We had a busy Saturday this weekend (actually, we had a busy weekend--more on Sunday's activities later). While Scott took T. to her ice-skating lesson, I took L. to a two-hour chess workshop. The workshop was one of many activities sponsored by a county organization that promotes the idea that all kids are gifted, and that gifted education is more about innovative approaches to curriculum that can excite and inspire all kids--not just kids labeled "academically gifted" because of test scores.
I'm all over THAT approach. When L. was in kindergarten I took him to a workshop sponsored by that same organization. He was only five years old, and spent two hours learning about musical instruments and then making a basic one out of supplied materials. That was five years ago. I don't know what happened in the intervening years. Somehow the availability of these twice/yearly workshops slipped off our radar. On Wednesday, when I was exploring the website again for the magnet school L. was accepted into I saw a link at the bottom announcing the workshops. Without hesitating too much I clicked over, found the one for the chess class (the Lego robotics one, alas, was already filled) and registered him.
While he didn't exactly jump up and down about the prospect when I told him, he seemed okay with it.
I even got him out of the house on Saturday morning without too much drama. I was a little worried, though, about how the workshop would go. The last group event like that we tried was a flop, but I am stubborn that way--I just wasn't going to give up.
The other kids in the workshop seemed a quiet, eclectic, promising bunch. When L. entered the room, he stood there for moment, sizing it all up, trying to figure out where to go. A skinny boy in glasses bounded up to him. He jabbed one finger in the air at L.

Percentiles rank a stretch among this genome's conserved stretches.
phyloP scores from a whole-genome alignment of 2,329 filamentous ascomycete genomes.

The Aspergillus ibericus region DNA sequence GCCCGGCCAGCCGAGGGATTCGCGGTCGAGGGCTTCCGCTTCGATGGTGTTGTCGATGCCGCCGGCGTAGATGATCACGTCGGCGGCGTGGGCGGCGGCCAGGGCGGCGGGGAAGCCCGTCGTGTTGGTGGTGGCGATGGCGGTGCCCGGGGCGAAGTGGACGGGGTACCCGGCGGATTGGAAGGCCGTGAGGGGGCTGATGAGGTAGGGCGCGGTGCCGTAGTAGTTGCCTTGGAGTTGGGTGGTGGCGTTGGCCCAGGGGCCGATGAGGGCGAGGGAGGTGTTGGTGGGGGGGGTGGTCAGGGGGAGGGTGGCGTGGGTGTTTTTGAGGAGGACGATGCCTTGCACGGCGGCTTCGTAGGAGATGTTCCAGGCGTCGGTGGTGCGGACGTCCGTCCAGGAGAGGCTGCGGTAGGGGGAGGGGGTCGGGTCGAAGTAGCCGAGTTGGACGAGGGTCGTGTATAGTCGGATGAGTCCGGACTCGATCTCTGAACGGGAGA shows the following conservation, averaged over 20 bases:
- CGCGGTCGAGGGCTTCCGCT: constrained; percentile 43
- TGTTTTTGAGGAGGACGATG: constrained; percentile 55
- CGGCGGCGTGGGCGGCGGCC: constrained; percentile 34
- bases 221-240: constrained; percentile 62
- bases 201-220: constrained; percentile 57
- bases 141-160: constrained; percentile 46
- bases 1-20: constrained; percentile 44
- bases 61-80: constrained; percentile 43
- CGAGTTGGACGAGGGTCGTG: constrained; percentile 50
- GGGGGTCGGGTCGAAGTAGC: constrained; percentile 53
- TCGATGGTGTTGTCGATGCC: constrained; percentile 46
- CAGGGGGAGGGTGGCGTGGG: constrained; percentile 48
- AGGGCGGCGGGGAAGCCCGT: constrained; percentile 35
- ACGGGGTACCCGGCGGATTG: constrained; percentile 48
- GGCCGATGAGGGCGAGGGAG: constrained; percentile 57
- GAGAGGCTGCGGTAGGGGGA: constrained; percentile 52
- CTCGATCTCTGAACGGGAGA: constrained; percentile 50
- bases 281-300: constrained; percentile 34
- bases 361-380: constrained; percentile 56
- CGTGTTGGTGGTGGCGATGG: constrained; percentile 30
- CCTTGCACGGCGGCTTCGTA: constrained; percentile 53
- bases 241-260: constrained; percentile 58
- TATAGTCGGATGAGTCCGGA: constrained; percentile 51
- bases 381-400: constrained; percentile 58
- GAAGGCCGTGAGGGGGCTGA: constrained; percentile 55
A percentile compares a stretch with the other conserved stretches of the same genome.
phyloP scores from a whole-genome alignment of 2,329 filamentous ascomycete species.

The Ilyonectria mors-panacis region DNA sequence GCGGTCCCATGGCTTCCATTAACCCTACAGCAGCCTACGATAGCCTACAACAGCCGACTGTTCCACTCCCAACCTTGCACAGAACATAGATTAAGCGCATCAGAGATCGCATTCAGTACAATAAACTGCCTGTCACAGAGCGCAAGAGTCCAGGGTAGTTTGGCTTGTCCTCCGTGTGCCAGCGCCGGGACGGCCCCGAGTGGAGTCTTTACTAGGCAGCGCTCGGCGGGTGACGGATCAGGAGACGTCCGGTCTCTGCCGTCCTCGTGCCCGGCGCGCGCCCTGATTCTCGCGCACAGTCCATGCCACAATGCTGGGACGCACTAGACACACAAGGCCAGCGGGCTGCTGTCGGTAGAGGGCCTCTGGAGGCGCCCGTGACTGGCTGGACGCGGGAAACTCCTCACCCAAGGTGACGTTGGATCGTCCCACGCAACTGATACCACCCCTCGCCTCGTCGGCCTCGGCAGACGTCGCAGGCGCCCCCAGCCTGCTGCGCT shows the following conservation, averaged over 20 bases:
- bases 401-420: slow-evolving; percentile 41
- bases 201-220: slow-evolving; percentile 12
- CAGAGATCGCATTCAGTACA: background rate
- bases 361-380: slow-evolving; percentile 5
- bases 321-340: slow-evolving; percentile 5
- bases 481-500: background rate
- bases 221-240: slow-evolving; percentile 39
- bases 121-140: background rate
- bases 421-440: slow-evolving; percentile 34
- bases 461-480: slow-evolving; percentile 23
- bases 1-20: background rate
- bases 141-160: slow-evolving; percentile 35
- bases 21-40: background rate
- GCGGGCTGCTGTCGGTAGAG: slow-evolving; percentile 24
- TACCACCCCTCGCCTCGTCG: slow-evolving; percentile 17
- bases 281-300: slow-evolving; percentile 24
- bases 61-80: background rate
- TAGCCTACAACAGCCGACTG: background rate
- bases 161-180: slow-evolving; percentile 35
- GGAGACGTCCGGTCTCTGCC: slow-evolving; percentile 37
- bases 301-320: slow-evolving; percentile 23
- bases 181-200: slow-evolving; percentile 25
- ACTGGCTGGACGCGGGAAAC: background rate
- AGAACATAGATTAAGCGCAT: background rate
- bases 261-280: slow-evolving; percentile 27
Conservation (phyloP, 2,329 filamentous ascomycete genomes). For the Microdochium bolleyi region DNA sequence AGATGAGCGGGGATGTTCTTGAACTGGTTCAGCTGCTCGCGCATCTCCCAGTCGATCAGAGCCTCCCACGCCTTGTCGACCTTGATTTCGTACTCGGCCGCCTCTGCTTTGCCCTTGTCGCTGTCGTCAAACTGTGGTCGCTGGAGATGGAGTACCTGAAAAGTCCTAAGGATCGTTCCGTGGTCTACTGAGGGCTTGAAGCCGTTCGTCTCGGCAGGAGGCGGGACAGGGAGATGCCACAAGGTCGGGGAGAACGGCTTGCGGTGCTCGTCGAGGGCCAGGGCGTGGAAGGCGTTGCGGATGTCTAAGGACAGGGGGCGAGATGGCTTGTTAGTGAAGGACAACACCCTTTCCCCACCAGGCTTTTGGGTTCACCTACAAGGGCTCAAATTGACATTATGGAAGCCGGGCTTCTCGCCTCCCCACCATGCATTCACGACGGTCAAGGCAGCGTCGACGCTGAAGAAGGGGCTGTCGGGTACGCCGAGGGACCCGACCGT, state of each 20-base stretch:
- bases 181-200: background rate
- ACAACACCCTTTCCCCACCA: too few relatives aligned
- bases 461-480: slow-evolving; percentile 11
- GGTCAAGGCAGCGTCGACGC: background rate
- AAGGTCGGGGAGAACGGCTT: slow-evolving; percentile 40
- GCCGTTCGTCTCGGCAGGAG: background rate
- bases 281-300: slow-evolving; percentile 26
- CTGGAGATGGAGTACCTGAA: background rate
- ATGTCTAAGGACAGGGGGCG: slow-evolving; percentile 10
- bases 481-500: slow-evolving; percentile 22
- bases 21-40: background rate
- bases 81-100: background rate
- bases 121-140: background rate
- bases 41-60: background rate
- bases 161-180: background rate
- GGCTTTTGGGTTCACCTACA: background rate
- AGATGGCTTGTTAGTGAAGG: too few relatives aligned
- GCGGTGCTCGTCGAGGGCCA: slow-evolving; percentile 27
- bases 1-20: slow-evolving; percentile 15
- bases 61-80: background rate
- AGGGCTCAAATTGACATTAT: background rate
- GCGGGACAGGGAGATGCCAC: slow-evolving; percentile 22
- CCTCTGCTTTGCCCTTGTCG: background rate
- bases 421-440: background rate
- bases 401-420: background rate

"Do you know the name for the type of calculator that originated in China?"
I exhaled in relief.
"An abacus," L. said, without missing a beat.
He was in.
The workshops are held in a swanky private school about 20 minutes from our home. The school is housed on a beautiful campus and it serves middle through high school. Most of the parents dropped their kids off and left, happy to use the two-hours to run errands. But since L. can be a little unpredictable when it comes to organized events like that, I didn't want to go far. I found a bench in the hallway, cued up an album on my iPod, and graded papers while I waited. When I needed a break I'd stand, stretch, and wander the hallways, imagining what difference a $20,000/year education could make. If we could afford such a place, would it guarantee success for a child like L.? Would all our problems be solved?
I slipped in to use the bathroom at one point and I found the following on the back of the stall door:
Does anyone care? Someone had written, in small, tight handwriting. Who? I imagined a young middle school girl--feeling lost and overwhelmed by whatever was going on in her life. She must have felt like a small, tiny curled-up piece of herself; or, maybe, she didn't know who she really was. She must have felt so lost, insignificant; a tiny pinprick in the middle of a vast, spinning, and unfeeling world.
I am familiar with all those feelings. I'm sure most people are. Adolescence is such a hard time, such an unforgiving place for so many. But what made a difference to me, what stood out, were the words of positive support written on the otherwise blank blue back of the bathroom stall door:
We all do!
The heart behind those words really struck me. It's not often I see gentle, positive words written on the back of bathroom stall doors. They seemed to fold around the original question and, by extension, the girl who asked it; they seemed to lift her up, hold her to the light. I'm glad no one has scrubbed the words away, or painted over them. To me, they seem necessary--words to chisel onto walls everywhere, around the world:
Does anyone care?
We all do...